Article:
I believe in this.
Stories tell us who we are. They tell us who we aspire to be. Stories make us better. And I don’t just mean highfalutin literature, but I mean everything from the dime detective novel to flash fiction and genre.
Look, I tried to write a romance novel once. Dismal failure, really. I had this long, convoluted, outline, stock characters, and followed formula to a T. Really, I had the hope to make money. Lots and lots of money. Because, well, I was broke. When I finished the draft, I sent the novel to publisher after publisher. After the first thirty pages, they always wanted to see the complete novel, and I’d send them the whole enchilada, and they’d write back and tell me that, though the story was good, I hadn’t written a romance. Well, what do you mean? There was kissing and some sex scenes, and even a fight to win the honor of the woman. I mean, riveting stuff. Nobody wanted to publish it. What I didn’t understand was the nature of story. Why it mattered, and why people who read romance read romance. The romance genre is about empowerment.
I’ve tried my hand at fantasy fiction as well because I’ve always admired authors such Patricia Wrede, Ursula K. Le Guin, and I grew up on Dungeons and Dragons without my parents’ knowledge. Again though, I didn’t really understand why I was trying to write these stories about elves and dragons or why the fantasy genre was even important. Dave Robison writes on his Mythic Scribes blog that, “With a few rare exceptions, genre [fantasy/science-fiction/speculative] fiction is generally dismissed—even disdained—by ‘serious’ authors and critical reviewers alike.” Yet, many people, such as I once did, miss the point of fantasy. The genre opens to possibilities.
I could go through the entire list of genres: western, mystery, erotica, whatever. Not really my point though. My point is the power of the story, and how that power has erupted across the Western World, thanks to new technologies and cutting edge companies such as Amazon. It’s like a new Renaissance really, giving people from all walks of life the opportunity to tell their stories. The best invention since the printing press.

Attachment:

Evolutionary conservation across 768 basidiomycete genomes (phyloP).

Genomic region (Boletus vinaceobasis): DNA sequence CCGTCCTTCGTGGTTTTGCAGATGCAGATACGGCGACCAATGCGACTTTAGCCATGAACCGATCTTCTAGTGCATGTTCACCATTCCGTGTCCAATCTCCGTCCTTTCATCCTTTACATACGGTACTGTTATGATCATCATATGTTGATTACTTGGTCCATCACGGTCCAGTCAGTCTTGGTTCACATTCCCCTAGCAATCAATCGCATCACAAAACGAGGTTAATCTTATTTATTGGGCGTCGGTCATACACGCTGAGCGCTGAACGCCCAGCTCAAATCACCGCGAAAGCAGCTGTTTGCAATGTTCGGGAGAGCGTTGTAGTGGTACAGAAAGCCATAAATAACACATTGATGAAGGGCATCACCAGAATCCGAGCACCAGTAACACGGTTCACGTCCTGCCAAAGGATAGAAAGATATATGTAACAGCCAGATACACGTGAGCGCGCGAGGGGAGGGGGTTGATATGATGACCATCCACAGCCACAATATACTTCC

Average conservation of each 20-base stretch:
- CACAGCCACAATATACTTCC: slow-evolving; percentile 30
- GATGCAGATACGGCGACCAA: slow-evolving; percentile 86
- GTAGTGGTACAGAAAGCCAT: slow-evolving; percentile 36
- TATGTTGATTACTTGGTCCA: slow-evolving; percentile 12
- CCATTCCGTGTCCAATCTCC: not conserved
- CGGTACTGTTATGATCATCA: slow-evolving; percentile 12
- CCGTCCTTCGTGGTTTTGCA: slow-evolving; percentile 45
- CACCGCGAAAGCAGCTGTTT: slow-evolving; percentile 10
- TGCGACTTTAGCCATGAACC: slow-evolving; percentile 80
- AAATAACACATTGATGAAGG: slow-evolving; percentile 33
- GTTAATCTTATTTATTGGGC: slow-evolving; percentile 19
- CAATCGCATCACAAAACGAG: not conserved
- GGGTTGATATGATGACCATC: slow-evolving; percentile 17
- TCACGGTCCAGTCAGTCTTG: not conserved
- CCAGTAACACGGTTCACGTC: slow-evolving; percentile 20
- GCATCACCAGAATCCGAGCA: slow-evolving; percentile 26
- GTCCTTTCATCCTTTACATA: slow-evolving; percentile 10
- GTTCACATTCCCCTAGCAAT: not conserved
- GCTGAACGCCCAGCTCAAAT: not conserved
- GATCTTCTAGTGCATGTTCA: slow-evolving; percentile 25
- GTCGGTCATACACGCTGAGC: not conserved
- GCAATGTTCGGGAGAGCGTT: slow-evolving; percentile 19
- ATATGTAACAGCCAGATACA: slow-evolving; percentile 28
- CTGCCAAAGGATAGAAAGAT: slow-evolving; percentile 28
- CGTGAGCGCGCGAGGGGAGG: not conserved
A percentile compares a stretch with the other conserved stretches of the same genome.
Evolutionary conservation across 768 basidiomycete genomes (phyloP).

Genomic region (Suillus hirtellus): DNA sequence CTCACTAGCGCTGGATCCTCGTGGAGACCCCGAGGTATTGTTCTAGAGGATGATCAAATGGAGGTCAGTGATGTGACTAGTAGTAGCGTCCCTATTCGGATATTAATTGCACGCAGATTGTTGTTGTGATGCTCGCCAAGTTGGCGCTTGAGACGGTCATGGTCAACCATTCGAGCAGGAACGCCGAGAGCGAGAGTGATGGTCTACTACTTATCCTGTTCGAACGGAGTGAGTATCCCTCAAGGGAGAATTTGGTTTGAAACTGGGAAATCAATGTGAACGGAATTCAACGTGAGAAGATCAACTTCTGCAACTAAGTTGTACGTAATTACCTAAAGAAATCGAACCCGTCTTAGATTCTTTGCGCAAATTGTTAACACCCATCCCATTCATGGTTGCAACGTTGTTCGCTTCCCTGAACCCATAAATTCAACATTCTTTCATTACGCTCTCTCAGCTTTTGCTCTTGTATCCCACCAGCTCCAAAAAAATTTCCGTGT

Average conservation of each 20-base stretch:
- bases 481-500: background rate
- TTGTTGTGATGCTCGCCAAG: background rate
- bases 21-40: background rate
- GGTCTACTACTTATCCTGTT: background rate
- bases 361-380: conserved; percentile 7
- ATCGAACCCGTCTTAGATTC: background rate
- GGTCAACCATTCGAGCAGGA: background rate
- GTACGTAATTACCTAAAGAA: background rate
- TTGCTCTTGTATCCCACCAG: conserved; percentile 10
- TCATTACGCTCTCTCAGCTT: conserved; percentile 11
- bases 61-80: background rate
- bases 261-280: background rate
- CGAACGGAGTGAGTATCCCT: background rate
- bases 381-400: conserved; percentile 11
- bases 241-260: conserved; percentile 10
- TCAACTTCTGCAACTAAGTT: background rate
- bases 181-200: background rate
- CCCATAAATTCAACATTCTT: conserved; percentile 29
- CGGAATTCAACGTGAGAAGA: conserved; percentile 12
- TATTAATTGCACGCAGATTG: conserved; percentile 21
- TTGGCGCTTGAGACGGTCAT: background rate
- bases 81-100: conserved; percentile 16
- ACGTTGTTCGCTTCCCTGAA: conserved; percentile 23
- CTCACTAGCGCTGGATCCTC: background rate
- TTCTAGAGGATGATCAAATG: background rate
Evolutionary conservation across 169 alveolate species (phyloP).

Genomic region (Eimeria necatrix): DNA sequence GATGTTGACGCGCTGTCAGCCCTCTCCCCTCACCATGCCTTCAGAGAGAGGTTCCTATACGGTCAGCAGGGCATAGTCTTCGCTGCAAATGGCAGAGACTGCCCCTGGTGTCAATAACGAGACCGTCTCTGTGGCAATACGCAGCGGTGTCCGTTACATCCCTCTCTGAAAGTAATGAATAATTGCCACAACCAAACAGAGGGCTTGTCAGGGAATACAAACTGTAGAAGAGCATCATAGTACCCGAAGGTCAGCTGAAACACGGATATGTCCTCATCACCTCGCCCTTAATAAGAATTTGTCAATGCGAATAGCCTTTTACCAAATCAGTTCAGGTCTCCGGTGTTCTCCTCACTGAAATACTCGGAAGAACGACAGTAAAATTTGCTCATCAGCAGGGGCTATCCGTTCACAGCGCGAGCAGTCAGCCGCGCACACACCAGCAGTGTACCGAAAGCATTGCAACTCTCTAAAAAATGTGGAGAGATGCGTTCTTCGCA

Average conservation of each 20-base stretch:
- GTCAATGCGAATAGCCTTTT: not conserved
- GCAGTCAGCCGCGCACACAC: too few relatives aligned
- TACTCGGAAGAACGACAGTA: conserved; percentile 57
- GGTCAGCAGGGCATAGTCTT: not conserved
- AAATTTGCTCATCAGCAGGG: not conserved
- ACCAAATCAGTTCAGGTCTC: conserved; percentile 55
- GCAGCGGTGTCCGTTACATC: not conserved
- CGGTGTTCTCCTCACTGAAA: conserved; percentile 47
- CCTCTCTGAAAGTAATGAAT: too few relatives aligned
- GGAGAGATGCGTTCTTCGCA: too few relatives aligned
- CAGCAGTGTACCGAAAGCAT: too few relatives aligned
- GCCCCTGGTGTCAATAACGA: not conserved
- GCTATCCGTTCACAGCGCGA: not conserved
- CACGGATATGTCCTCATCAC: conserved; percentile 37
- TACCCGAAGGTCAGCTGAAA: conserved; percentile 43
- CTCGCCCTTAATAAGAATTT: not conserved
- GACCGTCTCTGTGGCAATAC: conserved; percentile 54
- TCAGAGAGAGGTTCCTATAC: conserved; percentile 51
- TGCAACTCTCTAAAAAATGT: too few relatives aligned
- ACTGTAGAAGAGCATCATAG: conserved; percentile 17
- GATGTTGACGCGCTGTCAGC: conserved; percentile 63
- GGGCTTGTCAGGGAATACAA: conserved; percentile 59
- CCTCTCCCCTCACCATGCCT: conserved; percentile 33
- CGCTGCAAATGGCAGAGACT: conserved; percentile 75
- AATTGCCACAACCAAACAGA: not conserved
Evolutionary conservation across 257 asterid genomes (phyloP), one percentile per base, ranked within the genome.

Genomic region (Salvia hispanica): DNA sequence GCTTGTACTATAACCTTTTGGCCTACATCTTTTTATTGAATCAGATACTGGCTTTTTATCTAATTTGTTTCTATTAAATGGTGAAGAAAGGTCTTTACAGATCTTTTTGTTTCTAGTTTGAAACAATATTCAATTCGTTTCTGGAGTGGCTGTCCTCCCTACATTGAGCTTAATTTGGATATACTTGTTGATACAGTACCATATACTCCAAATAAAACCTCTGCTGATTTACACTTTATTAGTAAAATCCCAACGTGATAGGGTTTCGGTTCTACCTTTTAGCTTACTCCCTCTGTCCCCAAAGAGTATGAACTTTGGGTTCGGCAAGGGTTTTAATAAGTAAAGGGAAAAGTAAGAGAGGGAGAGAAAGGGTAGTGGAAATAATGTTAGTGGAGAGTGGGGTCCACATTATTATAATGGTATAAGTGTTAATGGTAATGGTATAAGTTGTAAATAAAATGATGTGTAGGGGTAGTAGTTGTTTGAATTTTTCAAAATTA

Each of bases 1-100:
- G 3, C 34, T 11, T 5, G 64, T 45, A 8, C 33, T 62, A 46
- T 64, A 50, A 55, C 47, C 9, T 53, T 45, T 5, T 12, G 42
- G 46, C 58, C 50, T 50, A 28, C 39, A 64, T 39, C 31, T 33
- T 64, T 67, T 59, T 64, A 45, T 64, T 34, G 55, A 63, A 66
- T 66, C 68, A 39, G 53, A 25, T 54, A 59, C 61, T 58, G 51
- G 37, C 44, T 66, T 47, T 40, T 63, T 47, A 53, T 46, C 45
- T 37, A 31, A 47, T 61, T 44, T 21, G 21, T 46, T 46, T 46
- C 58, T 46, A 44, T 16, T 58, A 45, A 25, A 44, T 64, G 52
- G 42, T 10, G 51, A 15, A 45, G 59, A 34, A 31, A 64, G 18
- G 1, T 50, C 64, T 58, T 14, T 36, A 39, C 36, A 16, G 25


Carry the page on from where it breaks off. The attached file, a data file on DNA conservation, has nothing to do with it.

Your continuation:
Self-publishing seems to get a bad rap though, especially from, well, “serious” authors and critical reviewers.
But if reading even the so-called junk—the romance, the mystery, the fantasy—if even that kind of reading works to empower with possibilities, how much more so does the actual act of writing empower possibility within the individual and society at large? Self-publishing, of course, is not a new endeavor, just the delivery method is new, easier, quicker, and more subversive to the vanguard publishers and gate-keepers. Marcel Proust, James Joyce, Deepak Chopra, Gertrude Stein, Zane Grey, Upton Sinclair, Virginia Wolff, Rudyard Kipling, Henry David Thoreau, Benjamin Franklin, Walt Whitman, Beatrix Potter….. those are the footsteps of far greater authors that I walk behind and into. And that’s pretty exciting. Pretty scary power.